Race and Education, 1954-2007

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Overview

With the Supreme Court’s landmark Brown decisions of 1954 and 1955, American education changed forever. But Brown was just the beginning, and Raymond Wolters contends that its best intentions have been taken to unnecessary extremes.

In this compelling study, a scholar who has long observed the traumas of school desegregation uncovers the changes and difficulties with which public education has dealt over the last fifty years—and argues that some judicial decisions were ill-advised. Dealing candidly with matters usually considered taboo in academic discourse, Wolters argues that the Supreme Court acted correctly and in accordance with public sentiment in Brown but that it later took a wrong turn by equating desegregation with integration.

Retracing the history of desegregation and integration in America’s schools, Wolters distinguishes between several Court decisions, explaining that while Brown called for desegregation by requiring that schools deal with students on a racially nondiscriminatory basis, subsequent decisions—Green, Swann, Keyes—required actual integration through racial balancing. He places these decisions in the context of educational reform in the 1950s that sought to encourage bright students through advanced placement and honors courses—courses in which African American and Hispanic students were less likely to be enrolled. Then with the racial unrest of the 1960s, the pursuit of academic excellence yielded to concerns for uplifting disadvantaged youths and ensuring the predominance of middle-class peer groups in schools.

Wolters draws on rich historical records to document the devastating consequences of requiring racial balance and sheds new light on America’s legal, social, and cultural landscapes. He reexamines the educational theories of Kenneth Clark and James Coleman, and he challenges statistics that support the results of racial balancing by describing how school desegregation and integration actually proceeded in several towns, cities, and counties.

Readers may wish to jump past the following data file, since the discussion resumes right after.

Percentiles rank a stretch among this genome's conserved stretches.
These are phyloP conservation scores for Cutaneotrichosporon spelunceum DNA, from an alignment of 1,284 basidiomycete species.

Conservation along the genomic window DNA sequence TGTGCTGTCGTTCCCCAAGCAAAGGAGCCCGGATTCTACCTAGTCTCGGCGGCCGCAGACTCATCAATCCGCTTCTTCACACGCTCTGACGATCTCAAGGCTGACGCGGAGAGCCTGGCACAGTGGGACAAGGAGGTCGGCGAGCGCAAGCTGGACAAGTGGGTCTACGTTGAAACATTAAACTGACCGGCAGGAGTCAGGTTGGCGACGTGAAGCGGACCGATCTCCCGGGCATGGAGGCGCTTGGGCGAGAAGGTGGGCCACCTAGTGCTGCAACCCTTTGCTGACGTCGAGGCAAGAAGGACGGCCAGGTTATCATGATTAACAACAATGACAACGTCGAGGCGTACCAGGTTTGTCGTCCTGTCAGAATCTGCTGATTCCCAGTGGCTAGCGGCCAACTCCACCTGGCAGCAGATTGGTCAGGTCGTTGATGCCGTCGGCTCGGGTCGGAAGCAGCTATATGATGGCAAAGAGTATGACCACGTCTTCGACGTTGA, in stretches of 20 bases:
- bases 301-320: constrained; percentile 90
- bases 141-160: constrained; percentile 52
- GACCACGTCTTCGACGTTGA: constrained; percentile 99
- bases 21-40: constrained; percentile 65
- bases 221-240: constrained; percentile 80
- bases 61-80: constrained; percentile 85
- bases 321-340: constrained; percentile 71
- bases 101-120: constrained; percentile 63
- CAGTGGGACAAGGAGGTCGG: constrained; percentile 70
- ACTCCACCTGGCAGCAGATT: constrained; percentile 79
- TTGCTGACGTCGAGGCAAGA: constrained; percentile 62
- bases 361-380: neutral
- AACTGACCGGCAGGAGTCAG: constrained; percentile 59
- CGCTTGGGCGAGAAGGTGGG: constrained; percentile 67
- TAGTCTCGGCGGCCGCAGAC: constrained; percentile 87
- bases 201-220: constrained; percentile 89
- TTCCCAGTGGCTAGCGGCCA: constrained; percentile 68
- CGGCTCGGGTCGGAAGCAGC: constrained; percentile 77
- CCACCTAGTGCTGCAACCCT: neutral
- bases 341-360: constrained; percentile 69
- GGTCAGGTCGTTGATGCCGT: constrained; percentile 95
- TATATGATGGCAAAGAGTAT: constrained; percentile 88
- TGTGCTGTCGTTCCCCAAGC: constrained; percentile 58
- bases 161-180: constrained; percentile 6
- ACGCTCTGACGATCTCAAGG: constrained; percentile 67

Race and Education is a bold challenge to political correctness in education and a corrective to the now widely accepted notion that desegregation and racially balanced integration are one and the same. It is essential reading for scholars of law and education and a wake-up call for citizens concerned about the future of America’s schools.

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Editorial Reviews

Library Journal

Wolters (history, Univ. of Delaware) here continues his conservative analysis of race in public schools (see The Burden of Brown). He begins with a summary of the arguments of Brown v. Board of Education, claiming that the decision was based on biased social science and weak claims on constitutionality. But, Wolters argues, the Brown decision established only desegregation, that is, the need for race-blind school enrollment; only later did the Supreme Court require active integration using racial criteria. Wolters traces education law and achievement through the early success of desegregation, subsequent resegregation, and court-ordered integration. Most of this work is Wolters's critique of integration, including its shaky legal precedent and lack of academic or social benefits; he's adept at citing case law to make his arguments. He is less convincing with social science research, as he generally cites secondary sources and fails to tease out the complexities of the overlap among race, class, and family background (although he admits that the intersection makes correlation and causality difficult to determine). Still, this is a strong history of education law regarding race and is recommended for larger academic and law libraries.
—Erica L. Foley

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Product Details

  • ISBN-13: 9780826218285
  • Publisher: University of Missouri Press
  • Publication date: 1/28/2009
  • Edition description: New Edition
  • Pages: 328
  • Product dimensions: 6.40 (w) x 9.30 (h) x 1.30 (d)

Meet the Author

Raymond Wolters is Thomas Muncy Keith Professor of History at the University of Delaware. His books include The Burden of Brown: Thirty Years of School Desegregation and Du Bois and His Rivals (University of Missouri Press).

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Table of Contents

Introduction 1

1 Constitutional History and Social Science 12

2 School Reform in the 1950s 44

3 Desegregation Begins 58

4 In the Deep South 88

5 Desegregation Transformed 124

6 Educational Reform in the 1960s 155

7 The Travail of Integration 188

8 Controversy over White Flight and the Effects of Racially Balanced Integration 228

9 From Brown to Green and Back 262

10 The Diversity Rationale 280

Conclusion 302

Index 307

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